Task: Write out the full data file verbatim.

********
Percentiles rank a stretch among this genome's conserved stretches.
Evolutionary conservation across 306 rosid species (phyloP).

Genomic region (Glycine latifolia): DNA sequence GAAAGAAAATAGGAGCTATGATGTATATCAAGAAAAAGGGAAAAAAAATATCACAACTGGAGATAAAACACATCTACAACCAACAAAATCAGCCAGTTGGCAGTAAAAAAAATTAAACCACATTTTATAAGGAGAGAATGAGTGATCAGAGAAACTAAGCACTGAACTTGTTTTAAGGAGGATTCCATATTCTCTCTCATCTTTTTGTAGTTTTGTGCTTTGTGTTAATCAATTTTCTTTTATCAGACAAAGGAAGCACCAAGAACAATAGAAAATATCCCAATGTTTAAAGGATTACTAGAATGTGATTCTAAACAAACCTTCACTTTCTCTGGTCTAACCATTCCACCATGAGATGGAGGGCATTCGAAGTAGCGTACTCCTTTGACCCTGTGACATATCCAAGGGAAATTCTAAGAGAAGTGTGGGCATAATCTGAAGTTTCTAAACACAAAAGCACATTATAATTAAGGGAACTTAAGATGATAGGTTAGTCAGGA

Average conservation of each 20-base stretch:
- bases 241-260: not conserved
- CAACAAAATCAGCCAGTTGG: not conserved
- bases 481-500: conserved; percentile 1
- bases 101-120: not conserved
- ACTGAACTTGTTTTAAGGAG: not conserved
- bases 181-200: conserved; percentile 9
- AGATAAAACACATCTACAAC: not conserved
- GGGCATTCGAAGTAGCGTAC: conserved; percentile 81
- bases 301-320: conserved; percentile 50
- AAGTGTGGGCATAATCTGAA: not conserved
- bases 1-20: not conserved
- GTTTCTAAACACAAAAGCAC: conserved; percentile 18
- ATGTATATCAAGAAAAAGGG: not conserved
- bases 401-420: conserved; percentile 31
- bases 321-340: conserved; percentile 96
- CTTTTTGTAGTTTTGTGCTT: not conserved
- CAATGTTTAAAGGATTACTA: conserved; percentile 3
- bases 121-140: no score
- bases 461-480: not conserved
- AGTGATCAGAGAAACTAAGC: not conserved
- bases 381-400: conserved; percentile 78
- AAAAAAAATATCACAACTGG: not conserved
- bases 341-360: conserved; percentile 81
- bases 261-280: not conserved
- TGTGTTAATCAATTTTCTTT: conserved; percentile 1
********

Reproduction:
Percentiles rank a stretch among this genome's conserved stretches.
Evolutionary conservation across 306 rosid species (phyloP).

Genomic region (Glycine latifolia): DNA sequence GAAAGAAAATAGGAGCTATGATGTATATCAAGAAAAAGGGAAAAAAAATATCACAACTGGAGATAAAACACATCTACAACCAACAAAATCAGCCAGTTGGCAGTAAAAAAAATTAAACCACATTTTATAAGGAGAGAATGAGTGATCAGAGAAACTAAGCACTGAACTTGTTTTAAGGAGGATTCCATATTCTCTCTCATCTTTTTGTAGTTTTGTGCTTTGTGTTAATCAATTTTCTTTTATCAGACAAAGGAAGCACCAAGAACAATAGAAAATATCCCAATGTTTAAAGGATTACTAGAATGTGATTCTAAACAAACCTTCACTTTCTCTGGTCTAACCATTCCACCATGAGATGGAGGGCATTCGAAGTAGCGTACTCCTTTGACCCTGTGACATATCCAAGGGAAATTCTAAGAGAAGTGTGGGCATAATCTGAAGTTTCTAAACACAAAAGCACATTATAATTAAGGGAACTTAAGATGATAGGTTAGTCAGGA

Average conservation of each 20-base stretch:
- bases 241-260: not conserved
- CAACAAAATCAGCCAGTTGG: not conserved
- bases 481-500: conserved; percentile 1
- bases 101-120: not conserved
- ACTGAACTTGTTTTAAGGAG: not conserved
- bases 181-200: conserved; percentile 9
- AGATAAAACACATCTACAAC: not conserved
- GGGCATTCGAAGTAGCGTAC: conserved; percentile 81
- bases 301-320: conserved; percentile 50
- AAGTGTGGGCATAATCTGAA: not conserved
- bases 1-20: not conserved
- GTTTCTAAACACAAAAGCAC: conserved; percentile 18
- ATGTATATCAAGAAAAAGGG: not conserved
- bases 401-420: conserved; percentile 31
- bases 321-340: conserved; percentile 96
- CTTTTTGTAGTTTTGTGCTT: not conserved
- CAATGTTTAAAGGATTACTA: conserved; percentile 3
- bases 121-140: no score
- bases 461-480: not conserved
- AGTGATCAGAGAAACTAAGC: not conserved
- bases 381-400: conserved; percentile 78
- AAAAAAAATATCACAACTGG: not conserved
- bases 341-360: conserved; percentile 81
- bases 261-280: not conserved
- TGTGTTAATCAATTTTCTTT: conserved; percentile 1